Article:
Fisher English Training Speech Part 1 Transcripts


Item Name: Fisher English Training Speech Part 1 Transcripts
Authors: Christopher Cieri, David Graff, Owen Kimball, Dave Miller, and Kevin Walker
LDC Catalog No.: LDC2004T19
ISBN: 1-58563-314-3
Release Date: Dec 15, 2004
Data Type: text
Project(s): EARS, GALE
Application(s): speech recognition
Language(s): English
Language ID(s): eng
Distribution: Web Download
Member fee: $0 for 2004 members
Non-member Fee: US $1000.00
Reduced-License Fee: US $500.00
Extra-Copy Fee: US $150.00
Non-member License: yes
Online documentation: yes
Licensing Instructions: Subscription & Standard Members, and Non-Members
Citation: Christopher Cieri, et al.
2004
Fisher English Training Speech Part 1 Transcripts
Linguistic Data Consortium, Philadelphia

Introduction

Fisher English Training Speech Part 1 Transcripts represents the first half of a collection ofconversational telephone speech (CTS) that was created at the LDCduring 2003. It contains transcript data for 5,850 completeconversations, each lasting up to 10 minutes. In addition to thetranscriptions, which are found under the trans directory, there isa complete set of tables describing the speakers, the properties ofthe telephone calls, and the set of topics that were used to initiatethe conversations. The corresponding speech files are contained in Fisher English Training Speech Part 1 Speech (LDC2004S13).

The Fisher telephone conversation collection protocol was createdat LDC to address a critical need of developers trying to build robustautomatic speech recognition (ASR) systems. Previous collectionprotocols, such as CALLFRIEND and Switchboard-II and the resultingcorpora, have been adapted for ASR research but were in fact developedfor language and speaker identification respectively. Although theCALLHOME protocol and corpora were developed to support ASRtechnology, they feature small numbers of speakers making telephonecalls of relatively long duration with narrow vocabulary across thecollection. CALLHOME conversations are challengingly natural andintimate. Under the Fisher protocol, a very large number ofparticipants each make a few calls of short duration speaking to otherparticipants, whom they typically do not know, about assignedtopics. This maximizes inter-speaker variation and vocabulary breadthalthough it also increases formality.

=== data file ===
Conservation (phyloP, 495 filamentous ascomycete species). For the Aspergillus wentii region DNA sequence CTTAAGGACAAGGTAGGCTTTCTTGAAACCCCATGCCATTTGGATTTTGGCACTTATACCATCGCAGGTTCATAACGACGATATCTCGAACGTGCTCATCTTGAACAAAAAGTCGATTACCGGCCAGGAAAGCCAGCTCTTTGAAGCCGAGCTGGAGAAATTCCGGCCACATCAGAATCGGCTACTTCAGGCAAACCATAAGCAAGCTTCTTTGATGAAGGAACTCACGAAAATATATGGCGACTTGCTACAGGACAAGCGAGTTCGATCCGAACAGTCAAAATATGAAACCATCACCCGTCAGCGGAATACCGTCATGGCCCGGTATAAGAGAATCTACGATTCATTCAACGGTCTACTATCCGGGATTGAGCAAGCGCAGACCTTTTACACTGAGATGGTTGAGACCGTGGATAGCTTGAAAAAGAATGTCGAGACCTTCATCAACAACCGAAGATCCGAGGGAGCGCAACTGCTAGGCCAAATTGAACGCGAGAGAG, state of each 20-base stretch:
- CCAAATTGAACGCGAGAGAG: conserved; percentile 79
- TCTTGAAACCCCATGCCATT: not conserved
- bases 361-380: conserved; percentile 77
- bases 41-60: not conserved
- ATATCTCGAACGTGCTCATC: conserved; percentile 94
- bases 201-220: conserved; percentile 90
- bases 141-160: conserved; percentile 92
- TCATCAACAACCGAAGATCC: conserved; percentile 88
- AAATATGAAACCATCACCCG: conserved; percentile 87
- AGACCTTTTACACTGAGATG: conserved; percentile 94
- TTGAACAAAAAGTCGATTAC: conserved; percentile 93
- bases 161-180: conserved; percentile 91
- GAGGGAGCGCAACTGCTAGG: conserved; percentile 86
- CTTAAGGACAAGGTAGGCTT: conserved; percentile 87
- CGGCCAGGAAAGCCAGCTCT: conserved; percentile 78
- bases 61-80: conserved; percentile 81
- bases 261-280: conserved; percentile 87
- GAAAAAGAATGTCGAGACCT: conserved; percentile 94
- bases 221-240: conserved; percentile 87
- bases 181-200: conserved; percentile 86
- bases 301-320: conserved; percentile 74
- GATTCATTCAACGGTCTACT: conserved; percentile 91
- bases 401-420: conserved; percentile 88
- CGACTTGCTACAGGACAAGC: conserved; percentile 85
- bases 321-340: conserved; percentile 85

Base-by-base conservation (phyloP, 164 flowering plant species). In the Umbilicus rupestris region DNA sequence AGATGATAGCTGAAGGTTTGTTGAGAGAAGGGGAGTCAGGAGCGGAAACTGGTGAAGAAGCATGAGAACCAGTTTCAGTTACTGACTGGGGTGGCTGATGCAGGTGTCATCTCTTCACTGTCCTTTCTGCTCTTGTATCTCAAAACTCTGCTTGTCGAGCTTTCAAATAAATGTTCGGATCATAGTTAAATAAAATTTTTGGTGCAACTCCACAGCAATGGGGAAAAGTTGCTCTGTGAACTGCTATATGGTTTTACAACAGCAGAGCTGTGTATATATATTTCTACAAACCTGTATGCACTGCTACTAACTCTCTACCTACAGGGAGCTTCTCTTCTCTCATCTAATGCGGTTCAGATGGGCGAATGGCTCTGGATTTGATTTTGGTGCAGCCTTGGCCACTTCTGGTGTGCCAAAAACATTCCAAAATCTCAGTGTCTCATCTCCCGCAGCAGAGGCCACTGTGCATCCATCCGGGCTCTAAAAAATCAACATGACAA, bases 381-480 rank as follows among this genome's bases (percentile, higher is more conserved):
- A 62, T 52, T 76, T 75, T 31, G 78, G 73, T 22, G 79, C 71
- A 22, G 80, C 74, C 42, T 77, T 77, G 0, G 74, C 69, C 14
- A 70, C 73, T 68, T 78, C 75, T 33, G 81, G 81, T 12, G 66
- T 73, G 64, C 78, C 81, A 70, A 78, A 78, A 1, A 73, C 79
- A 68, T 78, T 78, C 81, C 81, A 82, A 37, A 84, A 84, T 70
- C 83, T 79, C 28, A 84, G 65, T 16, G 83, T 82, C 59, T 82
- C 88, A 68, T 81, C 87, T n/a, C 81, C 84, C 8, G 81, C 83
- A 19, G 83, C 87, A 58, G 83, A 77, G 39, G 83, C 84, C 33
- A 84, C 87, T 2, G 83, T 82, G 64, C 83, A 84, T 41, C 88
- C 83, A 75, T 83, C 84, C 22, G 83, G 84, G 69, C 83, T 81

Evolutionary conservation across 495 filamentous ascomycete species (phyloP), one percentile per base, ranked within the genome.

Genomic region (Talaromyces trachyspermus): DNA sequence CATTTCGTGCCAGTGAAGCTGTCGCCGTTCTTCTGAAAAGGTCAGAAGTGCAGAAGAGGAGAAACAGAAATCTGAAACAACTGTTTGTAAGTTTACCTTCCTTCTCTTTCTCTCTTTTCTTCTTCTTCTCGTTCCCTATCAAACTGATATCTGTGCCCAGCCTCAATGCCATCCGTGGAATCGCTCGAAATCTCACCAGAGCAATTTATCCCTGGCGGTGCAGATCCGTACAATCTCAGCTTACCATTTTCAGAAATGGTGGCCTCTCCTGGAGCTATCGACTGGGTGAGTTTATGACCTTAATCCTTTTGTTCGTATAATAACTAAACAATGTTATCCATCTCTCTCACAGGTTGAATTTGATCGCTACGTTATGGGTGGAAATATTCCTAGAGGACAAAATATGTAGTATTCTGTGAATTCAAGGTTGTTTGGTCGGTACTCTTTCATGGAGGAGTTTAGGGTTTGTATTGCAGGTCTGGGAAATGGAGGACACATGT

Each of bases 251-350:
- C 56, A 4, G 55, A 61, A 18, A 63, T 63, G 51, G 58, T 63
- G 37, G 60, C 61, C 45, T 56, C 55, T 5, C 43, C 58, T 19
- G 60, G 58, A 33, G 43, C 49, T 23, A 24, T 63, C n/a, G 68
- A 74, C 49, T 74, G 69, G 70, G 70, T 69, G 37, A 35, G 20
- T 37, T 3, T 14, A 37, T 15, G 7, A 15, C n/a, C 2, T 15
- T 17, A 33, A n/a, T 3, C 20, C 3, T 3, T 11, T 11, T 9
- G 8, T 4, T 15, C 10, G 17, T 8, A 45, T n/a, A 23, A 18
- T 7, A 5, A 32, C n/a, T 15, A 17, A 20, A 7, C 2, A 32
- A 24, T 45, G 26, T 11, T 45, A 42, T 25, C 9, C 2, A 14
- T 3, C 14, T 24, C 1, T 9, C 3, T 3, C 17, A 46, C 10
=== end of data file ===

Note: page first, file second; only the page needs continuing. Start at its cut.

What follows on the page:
Previous protocols such as CALLHOME, CALLFRIEND and Switchboardrelied upon participant activity to drive the collection. Fisher isunique in being platform driven rather than participantdriven. Participants who wish to initiate a call may do so howeverthe collection platform initiates the majority of calls. Participantsneed only answer their phones at the times they specified whenregistering for the study.

To encourage a broad range of vocabulary, Fisher participants areasked to speak on an assigned topic which is selected at random from alist, which changes every 24 hours and which is assigned to allsubjects paired on that day. Some topics are inherited or refined fromprevious Switchboard studies while others were developed specificallyfor the Fisher protocol.

Data

Overall, about 12% of the conversations were transcribed at the LDC,and the rest were done by BBN and WordWave using a significantlydifferent approach to the task. A central goal in both sets was tomaximize the speed and economy of the transcription process. Thisin turn involved certain aspects of mark-up detail and quality controlthat may have been common in previous, smaller corpora.

The LDC transcripts were based on automatic segmentation of the audiodata, to identify the utterance end-points on both channels of eachconversation. Given these time stamps, manual transcription wassimply a matter of typing in the words for each segment and doing arudimentary spell-check. No attempt was made to modify thesegmentation boundaries manually, or to locate utterances that thesegmenter might have missed. Portions of speech where the transcribercould not be sure exactly what was said were marked with doubleparentheses -- (( ... )) -- and the transcriber could hazard aguess as to what was said, or leave the region between parenthesesblank. The LDC transcription process yields one plain-text transcriptfile per conversation, in which the first two lines show the call-IDand the fact that the transcript was done at the LDC the remainder ofthe file contains one utterance per line (with blank lines separatingthe utterances), with the start-time, end-time, speaker/channel-ID andutterance text.

Data collection and transcription were sponsored by DARPA and theU.S. Department of Defense, as part of the EARS project for researchand development in automatic speech recognition.

Samples

Please examine this sample to see an example of the data in this corpus.

Copyright

2003-2004 Trustees of the University of Pennsylvania